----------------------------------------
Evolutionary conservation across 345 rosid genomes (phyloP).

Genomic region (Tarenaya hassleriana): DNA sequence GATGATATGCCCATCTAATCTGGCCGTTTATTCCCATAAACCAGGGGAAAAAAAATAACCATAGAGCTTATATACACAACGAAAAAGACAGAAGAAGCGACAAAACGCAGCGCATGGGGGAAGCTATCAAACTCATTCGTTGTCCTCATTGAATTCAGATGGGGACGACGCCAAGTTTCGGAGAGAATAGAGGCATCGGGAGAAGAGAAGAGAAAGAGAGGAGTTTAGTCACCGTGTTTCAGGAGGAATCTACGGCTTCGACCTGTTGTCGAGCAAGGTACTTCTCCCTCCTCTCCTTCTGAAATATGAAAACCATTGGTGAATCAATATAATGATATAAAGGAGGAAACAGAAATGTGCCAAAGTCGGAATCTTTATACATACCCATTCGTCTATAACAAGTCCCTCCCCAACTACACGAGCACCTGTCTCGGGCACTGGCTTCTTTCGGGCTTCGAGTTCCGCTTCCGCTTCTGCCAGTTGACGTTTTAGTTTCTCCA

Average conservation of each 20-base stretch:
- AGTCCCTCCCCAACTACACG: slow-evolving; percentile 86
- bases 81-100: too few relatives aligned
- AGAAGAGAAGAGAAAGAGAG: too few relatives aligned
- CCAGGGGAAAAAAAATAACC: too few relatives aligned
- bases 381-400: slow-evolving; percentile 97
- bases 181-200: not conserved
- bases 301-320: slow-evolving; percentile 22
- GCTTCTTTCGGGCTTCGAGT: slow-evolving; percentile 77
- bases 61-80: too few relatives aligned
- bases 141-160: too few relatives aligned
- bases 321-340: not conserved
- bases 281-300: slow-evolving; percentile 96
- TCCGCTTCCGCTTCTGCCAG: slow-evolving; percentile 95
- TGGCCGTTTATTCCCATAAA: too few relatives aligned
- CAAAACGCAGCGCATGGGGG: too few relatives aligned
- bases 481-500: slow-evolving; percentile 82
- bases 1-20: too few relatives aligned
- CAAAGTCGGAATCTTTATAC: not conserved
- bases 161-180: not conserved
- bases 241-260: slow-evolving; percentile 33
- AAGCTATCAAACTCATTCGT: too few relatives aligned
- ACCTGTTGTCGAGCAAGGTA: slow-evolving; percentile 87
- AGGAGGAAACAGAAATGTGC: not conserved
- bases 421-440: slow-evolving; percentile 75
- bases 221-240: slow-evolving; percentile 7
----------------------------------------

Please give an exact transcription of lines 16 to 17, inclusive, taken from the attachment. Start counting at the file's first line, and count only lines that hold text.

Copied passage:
- TCCGCTTCCGCTTCTGCCAG: slow-evolving; percentile 95
- TGGCCGTTTATTCCCATAAA: too few relatives aligned